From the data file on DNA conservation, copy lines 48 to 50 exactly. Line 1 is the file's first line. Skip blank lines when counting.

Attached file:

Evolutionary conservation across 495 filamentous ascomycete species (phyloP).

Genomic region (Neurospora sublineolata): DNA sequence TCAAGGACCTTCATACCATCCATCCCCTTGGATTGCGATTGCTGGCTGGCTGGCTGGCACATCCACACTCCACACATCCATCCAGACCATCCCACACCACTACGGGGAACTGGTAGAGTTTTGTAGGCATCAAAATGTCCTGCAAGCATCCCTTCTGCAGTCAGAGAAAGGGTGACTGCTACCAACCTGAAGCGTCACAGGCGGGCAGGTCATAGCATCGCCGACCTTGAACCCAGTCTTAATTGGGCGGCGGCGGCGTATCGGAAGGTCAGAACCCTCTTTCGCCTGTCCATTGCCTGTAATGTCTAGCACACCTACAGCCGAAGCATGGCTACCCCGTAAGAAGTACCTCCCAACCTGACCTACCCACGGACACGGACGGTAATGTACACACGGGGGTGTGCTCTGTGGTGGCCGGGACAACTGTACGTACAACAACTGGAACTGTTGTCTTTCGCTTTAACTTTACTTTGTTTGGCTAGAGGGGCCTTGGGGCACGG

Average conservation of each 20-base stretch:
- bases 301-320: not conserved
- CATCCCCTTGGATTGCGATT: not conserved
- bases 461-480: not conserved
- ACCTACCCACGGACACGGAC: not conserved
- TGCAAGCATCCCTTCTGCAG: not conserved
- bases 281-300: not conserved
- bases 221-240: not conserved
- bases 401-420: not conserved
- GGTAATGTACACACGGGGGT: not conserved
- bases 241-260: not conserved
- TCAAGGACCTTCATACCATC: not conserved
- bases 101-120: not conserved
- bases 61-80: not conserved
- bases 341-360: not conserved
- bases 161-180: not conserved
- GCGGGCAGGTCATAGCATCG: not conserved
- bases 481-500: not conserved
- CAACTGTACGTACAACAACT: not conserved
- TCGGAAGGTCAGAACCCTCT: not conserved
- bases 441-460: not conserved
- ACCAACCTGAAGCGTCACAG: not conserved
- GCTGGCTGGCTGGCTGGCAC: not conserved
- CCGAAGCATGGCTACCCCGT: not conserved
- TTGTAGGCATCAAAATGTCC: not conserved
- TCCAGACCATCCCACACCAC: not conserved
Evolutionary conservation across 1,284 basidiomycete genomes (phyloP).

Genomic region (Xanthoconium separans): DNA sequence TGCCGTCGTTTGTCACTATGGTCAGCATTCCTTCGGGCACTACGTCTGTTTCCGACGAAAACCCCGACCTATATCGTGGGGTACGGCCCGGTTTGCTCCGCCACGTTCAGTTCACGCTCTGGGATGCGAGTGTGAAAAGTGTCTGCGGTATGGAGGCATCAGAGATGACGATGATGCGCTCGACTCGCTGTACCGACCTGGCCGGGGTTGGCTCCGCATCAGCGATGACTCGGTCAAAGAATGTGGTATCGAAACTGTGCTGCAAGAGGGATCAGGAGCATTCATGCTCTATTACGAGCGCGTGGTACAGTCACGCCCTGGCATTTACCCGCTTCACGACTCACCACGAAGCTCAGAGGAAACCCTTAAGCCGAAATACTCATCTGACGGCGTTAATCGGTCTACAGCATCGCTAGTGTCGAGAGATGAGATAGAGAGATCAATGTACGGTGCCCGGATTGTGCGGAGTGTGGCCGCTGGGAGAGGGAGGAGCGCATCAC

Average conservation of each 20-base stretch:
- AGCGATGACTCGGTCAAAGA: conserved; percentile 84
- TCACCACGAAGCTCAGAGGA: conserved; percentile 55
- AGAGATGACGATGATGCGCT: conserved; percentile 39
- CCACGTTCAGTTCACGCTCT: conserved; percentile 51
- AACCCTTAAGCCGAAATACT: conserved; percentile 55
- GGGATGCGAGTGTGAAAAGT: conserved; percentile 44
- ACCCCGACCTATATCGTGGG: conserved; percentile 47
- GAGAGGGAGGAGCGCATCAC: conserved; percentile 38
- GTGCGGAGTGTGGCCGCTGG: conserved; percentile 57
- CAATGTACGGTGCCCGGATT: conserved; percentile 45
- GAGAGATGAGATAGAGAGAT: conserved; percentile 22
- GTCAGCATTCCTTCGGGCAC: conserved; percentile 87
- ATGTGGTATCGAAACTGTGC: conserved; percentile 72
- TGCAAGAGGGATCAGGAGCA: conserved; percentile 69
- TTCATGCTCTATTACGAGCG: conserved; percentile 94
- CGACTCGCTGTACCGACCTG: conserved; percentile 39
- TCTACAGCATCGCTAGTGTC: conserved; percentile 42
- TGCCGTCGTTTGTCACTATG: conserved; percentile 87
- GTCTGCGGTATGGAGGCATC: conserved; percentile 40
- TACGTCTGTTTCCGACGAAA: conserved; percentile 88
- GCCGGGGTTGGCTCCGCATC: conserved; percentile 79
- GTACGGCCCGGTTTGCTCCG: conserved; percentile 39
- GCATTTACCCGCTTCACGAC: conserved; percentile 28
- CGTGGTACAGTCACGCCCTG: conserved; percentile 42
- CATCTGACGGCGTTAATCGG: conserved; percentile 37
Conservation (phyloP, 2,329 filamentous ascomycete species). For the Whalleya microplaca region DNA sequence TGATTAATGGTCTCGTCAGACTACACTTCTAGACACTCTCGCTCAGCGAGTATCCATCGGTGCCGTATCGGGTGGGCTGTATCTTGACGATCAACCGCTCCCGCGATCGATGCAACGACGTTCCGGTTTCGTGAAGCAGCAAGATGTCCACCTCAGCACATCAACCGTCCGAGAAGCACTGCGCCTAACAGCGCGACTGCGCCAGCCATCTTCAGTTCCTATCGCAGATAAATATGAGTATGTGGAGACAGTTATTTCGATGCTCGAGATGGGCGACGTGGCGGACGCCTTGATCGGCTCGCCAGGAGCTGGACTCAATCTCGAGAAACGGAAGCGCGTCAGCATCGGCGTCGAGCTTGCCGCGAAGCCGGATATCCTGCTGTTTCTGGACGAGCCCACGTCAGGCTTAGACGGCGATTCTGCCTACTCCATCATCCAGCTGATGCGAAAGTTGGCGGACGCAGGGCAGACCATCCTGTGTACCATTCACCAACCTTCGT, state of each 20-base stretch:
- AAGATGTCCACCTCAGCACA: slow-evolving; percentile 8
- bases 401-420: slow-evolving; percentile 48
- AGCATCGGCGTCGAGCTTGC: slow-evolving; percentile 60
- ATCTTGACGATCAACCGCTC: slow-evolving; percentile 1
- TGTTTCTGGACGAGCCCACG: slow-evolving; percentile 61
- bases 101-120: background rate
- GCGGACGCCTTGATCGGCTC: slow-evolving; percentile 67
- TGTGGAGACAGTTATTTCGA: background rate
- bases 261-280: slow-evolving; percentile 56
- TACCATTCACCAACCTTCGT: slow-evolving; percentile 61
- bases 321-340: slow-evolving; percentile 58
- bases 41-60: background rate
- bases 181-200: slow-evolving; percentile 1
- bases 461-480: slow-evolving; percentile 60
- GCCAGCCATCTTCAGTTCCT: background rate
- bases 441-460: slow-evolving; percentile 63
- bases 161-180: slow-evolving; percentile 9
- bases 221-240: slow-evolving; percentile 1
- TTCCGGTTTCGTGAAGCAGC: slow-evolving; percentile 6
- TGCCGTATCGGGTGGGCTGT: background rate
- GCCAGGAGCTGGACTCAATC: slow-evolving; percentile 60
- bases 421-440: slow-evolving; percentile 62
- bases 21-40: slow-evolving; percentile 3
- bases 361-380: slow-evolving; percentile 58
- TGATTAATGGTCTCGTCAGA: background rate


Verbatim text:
- TCTACAGCATCGCTAGTGTC: conserved; percentile 42
- TGCCGTCGTTTGTCACTATG: conserved; percentile 87
- GTCTGCGGTATGGAGGCATC: conserved; percentile 40